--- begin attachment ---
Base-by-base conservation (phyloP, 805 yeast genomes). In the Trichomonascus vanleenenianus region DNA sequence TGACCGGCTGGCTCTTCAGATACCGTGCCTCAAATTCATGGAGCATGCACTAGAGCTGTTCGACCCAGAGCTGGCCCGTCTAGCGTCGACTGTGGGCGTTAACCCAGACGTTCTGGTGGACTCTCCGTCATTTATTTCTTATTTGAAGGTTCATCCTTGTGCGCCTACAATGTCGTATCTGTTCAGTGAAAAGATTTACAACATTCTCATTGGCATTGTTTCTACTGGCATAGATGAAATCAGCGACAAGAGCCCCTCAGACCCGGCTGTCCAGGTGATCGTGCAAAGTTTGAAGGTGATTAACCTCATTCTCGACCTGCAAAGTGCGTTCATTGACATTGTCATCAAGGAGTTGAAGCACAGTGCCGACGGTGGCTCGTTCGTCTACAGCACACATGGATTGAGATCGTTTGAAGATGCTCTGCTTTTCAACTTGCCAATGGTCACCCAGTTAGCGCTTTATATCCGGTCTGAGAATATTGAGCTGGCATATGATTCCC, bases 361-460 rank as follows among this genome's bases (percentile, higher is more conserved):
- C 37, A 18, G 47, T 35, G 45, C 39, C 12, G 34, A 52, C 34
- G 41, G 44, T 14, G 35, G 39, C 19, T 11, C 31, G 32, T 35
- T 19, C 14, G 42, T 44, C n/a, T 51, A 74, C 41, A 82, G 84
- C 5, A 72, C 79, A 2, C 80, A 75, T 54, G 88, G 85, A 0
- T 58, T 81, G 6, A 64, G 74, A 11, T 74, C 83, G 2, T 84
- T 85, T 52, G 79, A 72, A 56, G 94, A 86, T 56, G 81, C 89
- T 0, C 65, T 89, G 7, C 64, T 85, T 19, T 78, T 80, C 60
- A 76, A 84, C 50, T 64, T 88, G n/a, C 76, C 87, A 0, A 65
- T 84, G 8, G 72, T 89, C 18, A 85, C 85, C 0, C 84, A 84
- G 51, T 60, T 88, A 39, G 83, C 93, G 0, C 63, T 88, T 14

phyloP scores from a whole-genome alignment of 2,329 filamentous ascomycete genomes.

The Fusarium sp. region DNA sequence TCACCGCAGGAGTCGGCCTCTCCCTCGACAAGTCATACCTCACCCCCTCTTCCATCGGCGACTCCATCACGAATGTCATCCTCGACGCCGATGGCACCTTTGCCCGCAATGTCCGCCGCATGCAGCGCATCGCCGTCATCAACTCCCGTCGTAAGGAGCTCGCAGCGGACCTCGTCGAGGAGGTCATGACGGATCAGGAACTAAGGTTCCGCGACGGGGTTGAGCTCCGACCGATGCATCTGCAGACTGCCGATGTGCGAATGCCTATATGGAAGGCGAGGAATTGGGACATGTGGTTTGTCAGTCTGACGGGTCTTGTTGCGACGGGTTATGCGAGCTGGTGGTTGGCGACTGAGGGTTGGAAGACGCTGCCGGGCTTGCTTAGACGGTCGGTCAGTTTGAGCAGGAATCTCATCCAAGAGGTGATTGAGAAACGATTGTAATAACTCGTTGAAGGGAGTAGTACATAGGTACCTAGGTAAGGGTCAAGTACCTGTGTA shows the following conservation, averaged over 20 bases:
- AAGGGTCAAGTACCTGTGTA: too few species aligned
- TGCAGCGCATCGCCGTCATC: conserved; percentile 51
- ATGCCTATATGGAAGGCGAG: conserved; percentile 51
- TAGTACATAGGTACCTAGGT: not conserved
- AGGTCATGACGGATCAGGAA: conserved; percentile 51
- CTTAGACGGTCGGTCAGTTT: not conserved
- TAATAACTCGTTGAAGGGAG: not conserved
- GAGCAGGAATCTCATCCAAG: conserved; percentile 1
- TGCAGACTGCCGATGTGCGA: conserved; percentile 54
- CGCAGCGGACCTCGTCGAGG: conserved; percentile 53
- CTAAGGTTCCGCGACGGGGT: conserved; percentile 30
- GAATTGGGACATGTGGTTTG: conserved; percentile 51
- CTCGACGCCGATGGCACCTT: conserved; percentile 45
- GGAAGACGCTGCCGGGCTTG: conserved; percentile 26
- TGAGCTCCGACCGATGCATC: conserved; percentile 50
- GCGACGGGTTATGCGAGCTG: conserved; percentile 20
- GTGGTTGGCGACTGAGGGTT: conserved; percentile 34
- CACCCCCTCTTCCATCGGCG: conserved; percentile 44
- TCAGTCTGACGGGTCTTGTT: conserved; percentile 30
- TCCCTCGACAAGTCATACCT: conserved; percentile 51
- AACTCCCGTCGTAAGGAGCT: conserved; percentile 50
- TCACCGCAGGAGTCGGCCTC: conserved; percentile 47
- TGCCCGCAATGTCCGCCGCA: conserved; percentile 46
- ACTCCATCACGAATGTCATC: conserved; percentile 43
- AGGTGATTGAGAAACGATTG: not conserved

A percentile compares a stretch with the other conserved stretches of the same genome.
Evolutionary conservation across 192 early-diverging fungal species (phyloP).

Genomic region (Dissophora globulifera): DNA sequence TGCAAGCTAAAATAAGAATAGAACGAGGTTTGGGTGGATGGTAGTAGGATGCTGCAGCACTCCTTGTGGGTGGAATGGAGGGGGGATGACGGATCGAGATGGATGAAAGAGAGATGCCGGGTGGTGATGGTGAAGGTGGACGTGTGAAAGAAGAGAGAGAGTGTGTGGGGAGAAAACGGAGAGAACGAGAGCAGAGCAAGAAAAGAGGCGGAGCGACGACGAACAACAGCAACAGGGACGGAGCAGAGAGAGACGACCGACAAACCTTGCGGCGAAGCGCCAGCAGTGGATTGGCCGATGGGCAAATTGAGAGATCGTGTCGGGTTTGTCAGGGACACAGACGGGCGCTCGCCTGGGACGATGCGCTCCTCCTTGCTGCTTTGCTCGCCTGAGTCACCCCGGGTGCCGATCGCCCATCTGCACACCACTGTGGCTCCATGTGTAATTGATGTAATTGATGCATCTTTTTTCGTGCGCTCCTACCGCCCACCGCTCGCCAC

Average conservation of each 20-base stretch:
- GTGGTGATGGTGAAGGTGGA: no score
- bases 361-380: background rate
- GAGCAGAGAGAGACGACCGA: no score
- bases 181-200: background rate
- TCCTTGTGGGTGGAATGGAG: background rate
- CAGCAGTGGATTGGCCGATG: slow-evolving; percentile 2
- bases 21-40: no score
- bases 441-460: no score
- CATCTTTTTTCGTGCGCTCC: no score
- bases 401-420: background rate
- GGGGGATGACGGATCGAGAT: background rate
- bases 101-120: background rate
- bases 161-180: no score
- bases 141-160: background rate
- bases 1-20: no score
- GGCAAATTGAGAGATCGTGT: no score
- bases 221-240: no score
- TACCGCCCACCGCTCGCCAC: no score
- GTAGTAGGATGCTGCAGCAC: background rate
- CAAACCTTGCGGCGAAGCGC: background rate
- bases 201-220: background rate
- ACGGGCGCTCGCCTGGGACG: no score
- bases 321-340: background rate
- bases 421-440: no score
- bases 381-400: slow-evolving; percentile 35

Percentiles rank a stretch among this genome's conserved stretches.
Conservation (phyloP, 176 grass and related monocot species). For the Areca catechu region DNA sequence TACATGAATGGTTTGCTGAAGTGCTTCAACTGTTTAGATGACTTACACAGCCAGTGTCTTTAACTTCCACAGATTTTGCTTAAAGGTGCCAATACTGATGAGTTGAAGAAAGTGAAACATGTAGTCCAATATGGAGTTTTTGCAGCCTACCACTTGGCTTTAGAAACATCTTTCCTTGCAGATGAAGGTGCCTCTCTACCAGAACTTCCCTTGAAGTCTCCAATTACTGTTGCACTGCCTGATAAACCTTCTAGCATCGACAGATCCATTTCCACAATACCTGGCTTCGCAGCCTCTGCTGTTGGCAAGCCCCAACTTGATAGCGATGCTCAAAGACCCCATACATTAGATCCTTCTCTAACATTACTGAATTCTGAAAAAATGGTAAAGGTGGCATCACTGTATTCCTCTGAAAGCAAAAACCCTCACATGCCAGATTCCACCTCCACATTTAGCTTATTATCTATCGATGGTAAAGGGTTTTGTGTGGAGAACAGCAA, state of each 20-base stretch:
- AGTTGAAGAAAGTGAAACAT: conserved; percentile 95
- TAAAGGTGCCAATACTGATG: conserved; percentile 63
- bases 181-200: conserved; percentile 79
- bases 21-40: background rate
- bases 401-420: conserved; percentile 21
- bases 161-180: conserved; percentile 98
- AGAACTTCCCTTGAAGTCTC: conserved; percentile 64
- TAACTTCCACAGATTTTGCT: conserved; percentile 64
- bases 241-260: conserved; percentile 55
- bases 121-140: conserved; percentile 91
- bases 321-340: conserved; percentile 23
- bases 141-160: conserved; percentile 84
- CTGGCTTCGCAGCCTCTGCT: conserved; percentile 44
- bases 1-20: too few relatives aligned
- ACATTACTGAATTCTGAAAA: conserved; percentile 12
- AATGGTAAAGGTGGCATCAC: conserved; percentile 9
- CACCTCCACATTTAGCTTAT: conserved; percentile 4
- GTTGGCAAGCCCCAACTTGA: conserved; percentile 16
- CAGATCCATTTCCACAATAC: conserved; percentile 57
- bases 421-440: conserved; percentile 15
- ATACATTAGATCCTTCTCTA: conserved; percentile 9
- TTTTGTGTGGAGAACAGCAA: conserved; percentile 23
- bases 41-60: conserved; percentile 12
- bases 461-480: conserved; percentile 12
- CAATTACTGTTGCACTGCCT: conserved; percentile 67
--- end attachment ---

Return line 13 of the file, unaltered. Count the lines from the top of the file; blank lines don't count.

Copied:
The Fusarium sp. region DNA sequence TCACCGCAGGAGTCGGCCTCTCCCTCGACAAGTCATACCTCACCCCCTCTTCCATCGGCGACTCCATCACGAATGTCATCCTCGACGCCGATGGCACCTTTGCCCGCAATGTCCGCCGCATGCAGCGCATCGCCGTCATCAACTCCCGTCGTAAGGAGCTCGCAGCGGACCTCGTCGAGGAGGTCATGACGGATCAGGAACTAAGGTTCCGCGACGGGGTTGAGCTCCGACCGATGCATCTGCAGACTGCCGATGTGCGAATGCCTATATGGAAGGCGAGGAATTGGGACATGTGGTTTGTCAGTCTGACGGGTCTTGTTGCGACGGGTTATGCGAGCTGGTGGTTGGCGACTGAGGGTTGGAAGACGCTGCCGGGCTTGCTTAGACGGTCGGTCAGTTTGAGCAGGAATCTCATCCAAGAGGTGATTGAGAAACGATTGTAATAACTCGTTGAAGGGAGTAGTACATAGGTACCTAGGTAAGGGTCAAGTACCTGTGTA shows the following conservation, averaged over 20 bases: